Homeland Security Watch

News and analysis of critical issues in homeland security

May 13, 2010

Accepting responsibility, being responsible, and our ability to respond

Filed under: Preparedness and Response — by Philip J. Palin on May 13, 2010

President Obama said, “”Let me be clear: BP is responsible for this leak. BP will be paying the bill.”

British Petroleum’s CEO, Tony Hayward, said the company is “absolutely responsible” for the clean-up of the Deepwater Horizon oil spill.

“The difference between the oil spill and Katrina is we didn’t have people stepping up to the plate and saying, ‘I’m responsible’,” says Robert Green. “In Katrina, you didn’t have the federal government, the governor and the mayor all saying what should be done. We have leadership now.”


Shortly after the Times Square bombing attempt an extremist website reported, “The Pakistani Taliban announced its responsibility for the New York attack in revenge for the two leaders al-Baghdadi and al-Muhajir and Muslim martyrs.”

“It is looking like the TTP is responsible for this attempt,” John Brennan told CNN’s Candy Crowley.


“Homeowners that live near streams are responsible for their own flood insurance due to their decision of moving next to streams.  Most agree they should know what they are getting, streams can flood,” comments Loretta Arnold in the Examiner.

And just to be clear, according to the FEMA website, “… FEMA is not responsible for the design, construction, operation, or maintenance of levee systems and comparable flood protection structures. Likewise, FEMA is not responsible for implementing or enforcing State and local floodplain management regulations.”


To be responsible was originally to make a promise or pledge to another, often in exchange for value received.  The respondent promises to spend what is necessary to fulfill the obligation. 

The Latin root of response — spondere — is the same as for our English word spend.  We now think of spending mostly in financial terms, but to spend can involve a variety of outputs:  time, attention, talent, energy, and more.

 To re-spond is to promise back.  In exchanging vows the bride and groom respond to each other.  The godparent responds to the charge of the priest promising to spend time, energy, and more to assist the parents.  The bride and groom pledge to spend their lives with each other.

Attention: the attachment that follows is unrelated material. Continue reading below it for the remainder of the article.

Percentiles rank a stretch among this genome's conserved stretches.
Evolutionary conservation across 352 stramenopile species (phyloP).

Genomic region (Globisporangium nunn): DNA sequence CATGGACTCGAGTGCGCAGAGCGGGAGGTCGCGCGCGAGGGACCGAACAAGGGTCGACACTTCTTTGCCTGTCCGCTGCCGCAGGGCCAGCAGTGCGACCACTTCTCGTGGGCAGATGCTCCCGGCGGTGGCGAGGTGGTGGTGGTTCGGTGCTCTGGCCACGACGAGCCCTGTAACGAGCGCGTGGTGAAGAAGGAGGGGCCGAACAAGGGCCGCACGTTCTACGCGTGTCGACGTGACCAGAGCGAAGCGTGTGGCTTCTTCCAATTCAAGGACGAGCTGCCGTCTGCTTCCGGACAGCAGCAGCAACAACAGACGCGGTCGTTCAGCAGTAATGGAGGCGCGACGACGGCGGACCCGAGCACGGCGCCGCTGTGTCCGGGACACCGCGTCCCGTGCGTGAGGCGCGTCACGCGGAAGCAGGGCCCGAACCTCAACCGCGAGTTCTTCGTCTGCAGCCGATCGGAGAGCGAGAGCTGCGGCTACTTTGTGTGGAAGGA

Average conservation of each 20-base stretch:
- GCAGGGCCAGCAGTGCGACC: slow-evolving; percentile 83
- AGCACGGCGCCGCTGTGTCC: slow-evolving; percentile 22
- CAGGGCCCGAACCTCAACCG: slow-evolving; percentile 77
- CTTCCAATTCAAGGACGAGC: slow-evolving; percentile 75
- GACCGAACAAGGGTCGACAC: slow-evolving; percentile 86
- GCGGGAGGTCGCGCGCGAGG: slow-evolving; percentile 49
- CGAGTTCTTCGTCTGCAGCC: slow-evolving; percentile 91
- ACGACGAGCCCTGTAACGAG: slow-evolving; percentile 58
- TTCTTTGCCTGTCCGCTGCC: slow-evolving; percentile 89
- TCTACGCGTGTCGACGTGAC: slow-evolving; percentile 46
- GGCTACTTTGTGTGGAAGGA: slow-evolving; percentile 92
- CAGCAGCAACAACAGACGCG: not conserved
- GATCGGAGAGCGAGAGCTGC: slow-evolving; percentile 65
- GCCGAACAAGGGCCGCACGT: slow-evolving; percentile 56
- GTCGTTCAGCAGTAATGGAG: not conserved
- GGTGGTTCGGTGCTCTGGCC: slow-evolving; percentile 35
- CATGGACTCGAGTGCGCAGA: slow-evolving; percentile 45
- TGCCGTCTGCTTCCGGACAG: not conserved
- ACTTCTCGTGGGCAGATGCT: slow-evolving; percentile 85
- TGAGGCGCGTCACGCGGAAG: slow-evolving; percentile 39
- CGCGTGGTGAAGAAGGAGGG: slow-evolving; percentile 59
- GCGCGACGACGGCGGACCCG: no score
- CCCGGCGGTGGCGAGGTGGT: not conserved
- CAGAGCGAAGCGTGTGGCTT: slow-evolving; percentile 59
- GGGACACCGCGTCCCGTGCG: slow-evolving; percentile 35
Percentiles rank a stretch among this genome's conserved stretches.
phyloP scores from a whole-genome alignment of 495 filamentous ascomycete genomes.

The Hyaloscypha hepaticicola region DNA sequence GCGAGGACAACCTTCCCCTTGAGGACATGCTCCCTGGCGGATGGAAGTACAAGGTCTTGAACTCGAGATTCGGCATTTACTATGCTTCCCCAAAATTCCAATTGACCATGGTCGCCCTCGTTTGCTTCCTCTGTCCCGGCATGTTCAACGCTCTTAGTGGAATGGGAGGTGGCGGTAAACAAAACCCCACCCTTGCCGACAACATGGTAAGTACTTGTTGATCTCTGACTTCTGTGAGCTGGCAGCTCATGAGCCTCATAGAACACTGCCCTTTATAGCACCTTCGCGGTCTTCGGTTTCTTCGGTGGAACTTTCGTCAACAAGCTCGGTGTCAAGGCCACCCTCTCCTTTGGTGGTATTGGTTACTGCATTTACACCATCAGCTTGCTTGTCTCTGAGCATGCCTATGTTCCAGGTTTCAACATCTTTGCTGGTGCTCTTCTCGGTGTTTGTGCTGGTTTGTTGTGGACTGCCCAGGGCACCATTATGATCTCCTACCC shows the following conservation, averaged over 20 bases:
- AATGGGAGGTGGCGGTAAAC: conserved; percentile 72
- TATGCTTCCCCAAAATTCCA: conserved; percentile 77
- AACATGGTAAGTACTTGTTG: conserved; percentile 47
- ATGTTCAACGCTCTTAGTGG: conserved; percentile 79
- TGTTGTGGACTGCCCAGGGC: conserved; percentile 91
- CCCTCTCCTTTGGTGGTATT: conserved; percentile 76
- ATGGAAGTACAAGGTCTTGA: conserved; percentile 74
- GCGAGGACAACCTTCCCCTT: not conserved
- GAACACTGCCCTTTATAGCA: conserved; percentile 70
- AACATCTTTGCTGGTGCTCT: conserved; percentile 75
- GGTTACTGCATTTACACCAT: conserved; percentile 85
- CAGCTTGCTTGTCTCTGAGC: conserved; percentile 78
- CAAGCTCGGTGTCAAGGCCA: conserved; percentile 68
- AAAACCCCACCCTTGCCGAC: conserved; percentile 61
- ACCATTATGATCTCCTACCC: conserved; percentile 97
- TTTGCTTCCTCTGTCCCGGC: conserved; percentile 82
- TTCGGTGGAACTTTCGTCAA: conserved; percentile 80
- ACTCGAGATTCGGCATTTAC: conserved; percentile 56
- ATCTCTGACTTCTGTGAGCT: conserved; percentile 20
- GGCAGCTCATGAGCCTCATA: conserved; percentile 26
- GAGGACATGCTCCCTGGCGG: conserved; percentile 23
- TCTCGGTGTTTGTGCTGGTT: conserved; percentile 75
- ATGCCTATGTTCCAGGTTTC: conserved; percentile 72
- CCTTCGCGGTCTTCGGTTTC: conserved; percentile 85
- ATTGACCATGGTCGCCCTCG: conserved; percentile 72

Responsibility begins by being in relationship with one another.  Our ability to respond to one another often establishes the nature of the relationship.   Can I — should I — respond physically, intellectually, emotionally,  spiritually, financially, with patience or urgency,  restraint or passion, sympathy or anger, compassion or discipline?  Given the nature of the relationship, how should I respond?  Am I capable of doing so?

In Sunday’s edition of The Tennessean Craig Fugate, the FEMA Administrator, wrote :

In com­mu­ni­ties from Dyers­burg to here in Nashville, I’ve seen neigh­bors help­ing neigh­bors and local first respon­ders work­ing tire­lessly to help those in need.

FEMA per­son­nel are on the ground in Ten­nessee, as well as other states affected by severe weather, includ­ing Alabama, Mis­sis­sippi, Louisiana and Arkansas. On May 4, at the request of Gov. Phil Bre­desen, the pres­i­dent declared a major dis­as­ter for the state, which now cov­ers 30 coun­ties, with addi­tional assess­ments under way.

But it’s impor­tant to remem­ber that FEMA is not the team — we are part of the team. We’re work­ing closely with Gov. Bre­desen, Nashville Mayor Karl Dean and local offi­cials through­out the west­ern and mid­dle parts of the state. The Ten­nessee Emer­gency Man­age­ment Agency (TEMA) has done an excel­lent job coor­di­nat­ing the response efforts with local offi­cials. It’s impor­tant we rec­og­nize the tire­less work of all involved at the fed­eral, state and local levels.

But the team can only be as strong as its most impor­tant mem­bers: the gen­eral pub­lic. I’ve spent sev­eral days in the state, and Ten­nesseans have shown what can be done with vol­un­teers work­ing side by side local offi­cials, and neigh­bors help­ing neighbors.